The Good Doctor: all about the third season


Composed of 20 episodes, the 3rd season of The Good Doctor provoked mixed feelings to viewers when it was released on September 23, 2019. Aired by ABC, the same broadcaster on Grey’s Anatomy, the medical plot starring Freddie Highmore has several interesting nuances seen in general.

Throughout this season, the audience followed a little more about the love triangle formed by the protagonist Shaun Murphy, Carly Lever (Jasika Nicole) and Lea Dilallo (Paige Spara), in addition to some stylistic solutions that divide opinions among fans.

However, watching The Good Doctor carefully is always a guarantee of good entertainment.

The Good Doctor season 3: cases, romances and doubts

The season begins with Morgan (Fiona Gubelmann) and Park (Will Yun Lee) diagnosing an elderly cancer patient and also competing to see who will lead his surgery. This small conflict has a certain narrative force that fuels the hopes of good matches over the next episodes.

Alongside this, we see Shaun giving up on Carly and avoiding her in every way he can. At this point, we realized that perhaps the love triangle formed previously was only dragging through the actions that happened in other seasons and heading towards something that might not be the most interesting in narrative terms.

It is evident that Lea’s presence and Shaun’s maturity influenced the announcement that this outcome was nearing its end. However, the third season seems to be moving at a slow pace in this development.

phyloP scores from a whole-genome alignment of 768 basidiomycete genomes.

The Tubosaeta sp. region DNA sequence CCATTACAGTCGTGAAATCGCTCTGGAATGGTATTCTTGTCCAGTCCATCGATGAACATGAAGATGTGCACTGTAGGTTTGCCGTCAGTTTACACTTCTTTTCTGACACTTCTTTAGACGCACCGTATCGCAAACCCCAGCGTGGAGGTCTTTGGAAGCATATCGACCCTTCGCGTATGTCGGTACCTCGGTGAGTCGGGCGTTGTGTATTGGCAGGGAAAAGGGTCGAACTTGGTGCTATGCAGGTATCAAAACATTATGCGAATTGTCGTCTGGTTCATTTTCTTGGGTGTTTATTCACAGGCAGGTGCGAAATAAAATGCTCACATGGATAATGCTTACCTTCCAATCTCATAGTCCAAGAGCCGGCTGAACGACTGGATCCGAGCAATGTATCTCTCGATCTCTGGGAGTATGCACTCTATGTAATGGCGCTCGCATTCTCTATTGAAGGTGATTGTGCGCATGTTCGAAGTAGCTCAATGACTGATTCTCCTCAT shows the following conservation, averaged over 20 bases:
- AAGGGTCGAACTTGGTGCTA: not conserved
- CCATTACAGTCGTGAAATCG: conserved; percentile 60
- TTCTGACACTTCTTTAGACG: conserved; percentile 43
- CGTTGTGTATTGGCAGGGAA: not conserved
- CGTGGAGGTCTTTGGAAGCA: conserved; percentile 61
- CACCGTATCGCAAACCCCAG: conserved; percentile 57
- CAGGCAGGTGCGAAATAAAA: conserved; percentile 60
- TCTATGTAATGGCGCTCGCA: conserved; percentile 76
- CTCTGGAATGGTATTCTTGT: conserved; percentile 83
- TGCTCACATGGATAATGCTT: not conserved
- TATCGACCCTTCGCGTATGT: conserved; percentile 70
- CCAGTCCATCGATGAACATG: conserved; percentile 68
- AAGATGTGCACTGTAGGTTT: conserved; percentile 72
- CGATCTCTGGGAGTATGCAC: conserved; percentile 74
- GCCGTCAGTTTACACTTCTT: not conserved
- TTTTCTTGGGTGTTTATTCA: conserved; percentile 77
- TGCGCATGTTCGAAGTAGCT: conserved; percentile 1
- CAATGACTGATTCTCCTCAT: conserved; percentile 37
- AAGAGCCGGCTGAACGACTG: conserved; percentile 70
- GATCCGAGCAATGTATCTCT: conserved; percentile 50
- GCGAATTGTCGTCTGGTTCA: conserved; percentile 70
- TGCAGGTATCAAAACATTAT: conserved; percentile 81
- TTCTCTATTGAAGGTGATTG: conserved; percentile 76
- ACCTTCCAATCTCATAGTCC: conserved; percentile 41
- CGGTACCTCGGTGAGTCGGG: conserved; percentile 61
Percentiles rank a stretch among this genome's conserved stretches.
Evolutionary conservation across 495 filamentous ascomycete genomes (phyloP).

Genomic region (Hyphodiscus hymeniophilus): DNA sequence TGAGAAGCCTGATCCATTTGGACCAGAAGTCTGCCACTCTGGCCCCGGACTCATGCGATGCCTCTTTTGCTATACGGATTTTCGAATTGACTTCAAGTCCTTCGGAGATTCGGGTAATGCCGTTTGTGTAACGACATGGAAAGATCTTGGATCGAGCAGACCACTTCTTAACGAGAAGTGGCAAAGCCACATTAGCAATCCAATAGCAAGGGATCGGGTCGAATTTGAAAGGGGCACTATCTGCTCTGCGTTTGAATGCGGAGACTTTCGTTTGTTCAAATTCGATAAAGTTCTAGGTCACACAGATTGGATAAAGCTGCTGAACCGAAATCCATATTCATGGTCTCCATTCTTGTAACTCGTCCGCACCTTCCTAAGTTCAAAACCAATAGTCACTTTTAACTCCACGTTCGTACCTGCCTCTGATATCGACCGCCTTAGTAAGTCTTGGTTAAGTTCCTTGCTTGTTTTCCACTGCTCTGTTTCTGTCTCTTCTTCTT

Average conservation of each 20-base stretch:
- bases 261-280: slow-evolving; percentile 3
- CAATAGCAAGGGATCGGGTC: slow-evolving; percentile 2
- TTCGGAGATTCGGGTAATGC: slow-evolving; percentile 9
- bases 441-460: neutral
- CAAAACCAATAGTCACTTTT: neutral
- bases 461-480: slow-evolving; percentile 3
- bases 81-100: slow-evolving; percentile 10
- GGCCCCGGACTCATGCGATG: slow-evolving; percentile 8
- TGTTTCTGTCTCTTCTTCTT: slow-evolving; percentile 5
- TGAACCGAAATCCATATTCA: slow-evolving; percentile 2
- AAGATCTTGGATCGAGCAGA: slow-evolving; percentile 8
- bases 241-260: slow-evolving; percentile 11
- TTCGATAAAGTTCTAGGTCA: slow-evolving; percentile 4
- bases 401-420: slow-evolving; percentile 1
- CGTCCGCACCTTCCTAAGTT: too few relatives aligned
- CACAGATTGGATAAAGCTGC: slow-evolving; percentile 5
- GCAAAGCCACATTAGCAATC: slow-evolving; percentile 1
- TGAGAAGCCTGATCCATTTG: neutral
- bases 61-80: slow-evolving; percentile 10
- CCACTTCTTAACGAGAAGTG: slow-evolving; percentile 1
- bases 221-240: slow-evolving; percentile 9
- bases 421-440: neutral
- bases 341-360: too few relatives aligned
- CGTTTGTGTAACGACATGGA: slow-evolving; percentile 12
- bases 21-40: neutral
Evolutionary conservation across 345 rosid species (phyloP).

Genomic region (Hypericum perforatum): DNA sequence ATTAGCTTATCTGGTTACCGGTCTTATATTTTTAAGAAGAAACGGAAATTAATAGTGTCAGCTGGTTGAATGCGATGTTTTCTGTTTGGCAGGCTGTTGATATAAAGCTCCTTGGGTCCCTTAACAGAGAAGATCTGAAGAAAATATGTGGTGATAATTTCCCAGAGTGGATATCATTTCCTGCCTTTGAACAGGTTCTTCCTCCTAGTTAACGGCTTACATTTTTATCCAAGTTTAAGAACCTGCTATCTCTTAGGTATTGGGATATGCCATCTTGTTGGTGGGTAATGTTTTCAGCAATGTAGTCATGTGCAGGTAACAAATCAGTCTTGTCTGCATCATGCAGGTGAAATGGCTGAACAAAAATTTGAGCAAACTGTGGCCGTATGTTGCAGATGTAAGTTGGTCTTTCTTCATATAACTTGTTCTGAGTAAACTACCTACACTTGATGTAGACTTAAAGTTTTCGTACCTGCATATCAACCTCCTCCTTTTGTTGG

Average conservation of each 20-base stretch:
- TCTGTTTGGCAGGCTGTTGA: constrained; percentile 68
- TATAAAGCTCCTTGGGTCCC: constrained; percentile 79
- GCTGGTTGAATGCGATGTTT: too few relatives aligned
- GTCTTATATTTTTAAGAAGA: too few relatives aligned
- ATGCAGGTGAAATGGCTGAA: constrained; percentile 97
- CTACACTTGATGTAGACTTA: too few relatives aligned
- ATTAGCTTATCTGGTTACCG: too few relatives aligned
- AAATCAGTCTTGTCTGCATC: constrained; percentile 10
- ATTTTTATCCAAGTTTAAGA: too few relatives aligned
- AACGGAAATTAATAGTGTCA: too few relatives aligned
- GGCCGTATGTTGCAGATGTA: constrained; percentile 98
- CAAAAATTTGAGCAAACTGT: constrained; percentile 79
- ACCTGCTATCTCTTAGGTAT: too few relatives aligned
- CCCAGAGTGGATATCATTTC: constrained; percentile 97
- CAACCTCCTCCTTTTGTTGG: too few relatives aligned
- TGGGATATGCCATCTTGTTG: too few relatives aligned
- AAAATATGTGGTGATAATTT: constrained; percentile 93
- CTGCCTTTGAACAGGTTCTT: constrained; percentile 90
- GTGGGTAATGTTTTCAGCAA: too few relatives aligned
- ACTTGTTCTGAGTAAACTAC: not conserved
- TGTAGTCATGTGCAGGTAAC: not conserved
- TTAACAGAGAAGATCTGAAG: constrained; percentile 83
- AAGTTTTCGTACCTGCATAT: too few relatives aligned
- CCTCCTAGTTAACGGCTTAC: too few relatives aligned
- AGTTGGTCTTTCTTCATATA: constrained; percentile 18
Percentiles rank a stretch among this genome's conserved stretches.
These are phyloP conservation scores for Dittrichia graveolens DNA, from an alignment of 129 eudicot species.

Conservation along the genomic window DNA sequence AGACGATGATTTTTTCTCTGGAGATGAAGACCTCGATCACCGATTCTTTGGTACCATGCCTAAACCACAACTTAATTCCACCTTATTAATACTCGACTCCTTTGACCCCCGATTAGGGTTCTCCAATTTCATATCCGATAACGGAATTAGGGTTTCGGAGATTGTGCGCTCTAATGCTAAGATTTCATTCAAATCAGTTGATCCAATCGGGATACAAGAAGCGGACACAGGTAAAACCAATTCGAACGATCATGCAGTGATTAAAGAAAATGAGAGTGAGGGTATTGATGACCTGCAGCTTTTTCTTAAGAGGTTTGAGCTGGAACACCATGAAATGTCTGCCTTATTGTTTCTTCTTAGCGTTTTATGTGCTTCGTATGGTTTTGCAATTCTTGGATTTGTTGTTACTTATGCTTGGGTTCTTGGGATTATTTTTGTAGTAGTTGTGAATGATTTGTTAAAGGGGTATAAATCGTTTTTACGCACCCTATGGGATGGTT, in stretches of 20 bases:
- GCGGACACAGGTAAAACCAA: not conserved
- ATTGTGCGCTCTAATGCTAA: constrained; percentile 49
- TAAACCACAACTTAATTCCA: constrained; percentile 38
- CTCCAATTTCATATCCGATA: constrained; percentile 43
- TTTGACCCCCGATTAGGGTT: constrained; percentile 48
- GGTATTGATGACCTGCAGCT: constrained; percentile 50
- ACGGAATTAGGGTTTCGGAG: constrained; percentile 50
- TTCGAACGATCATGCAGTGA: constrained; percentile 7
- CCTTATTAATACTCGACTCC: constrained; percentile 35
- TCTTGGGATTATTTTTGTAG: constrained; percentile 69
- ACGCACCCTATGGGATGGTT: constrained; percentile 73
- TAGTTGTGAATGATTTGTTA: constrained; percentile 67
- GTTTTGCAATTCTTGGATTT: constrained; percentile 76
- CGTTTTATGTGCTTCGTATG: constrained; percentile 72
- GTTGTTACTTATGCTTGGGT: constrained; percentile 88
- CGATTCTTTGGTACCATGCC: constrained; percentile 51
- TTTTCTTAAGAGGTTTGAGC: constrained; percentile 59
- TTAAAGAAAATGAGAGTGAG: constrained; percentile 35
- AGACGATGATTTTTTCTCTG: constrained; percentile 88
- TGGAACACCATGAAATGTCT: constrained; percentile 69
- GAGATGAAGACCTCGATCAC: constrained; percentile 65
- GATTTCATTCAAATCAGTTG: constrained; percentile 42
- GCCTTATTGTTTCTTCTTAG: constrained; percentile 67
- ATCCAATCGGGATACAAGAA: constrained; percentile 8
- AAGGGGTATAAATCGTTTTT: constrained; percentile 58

Season 3 of The Good Doctor bets even more on melodrama

In order to endorse certain reflections and to fuel new conflicts, many cases presented throughout the episodes appear without a clear investigative purpose regarding the relationships initially formed. In this way, the melodrama is very present, betting on the audience’s unbridled emotional and often inducing them to “shock” with the exposed revelations.

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However, many uncomfortable situations, and even character deaths, which are somewhat important, do not seem to be taken so seriously. All of them seem to be distant in structural terms of the script, in addition to not touching or directly impacting the narrative walk of the plot. It’s like empty situations created just to bring elements that would shock audiences.

In that sense, getting closer and closer to Gray’s Anatomy, there are some insights that could work if they were treated in another way.


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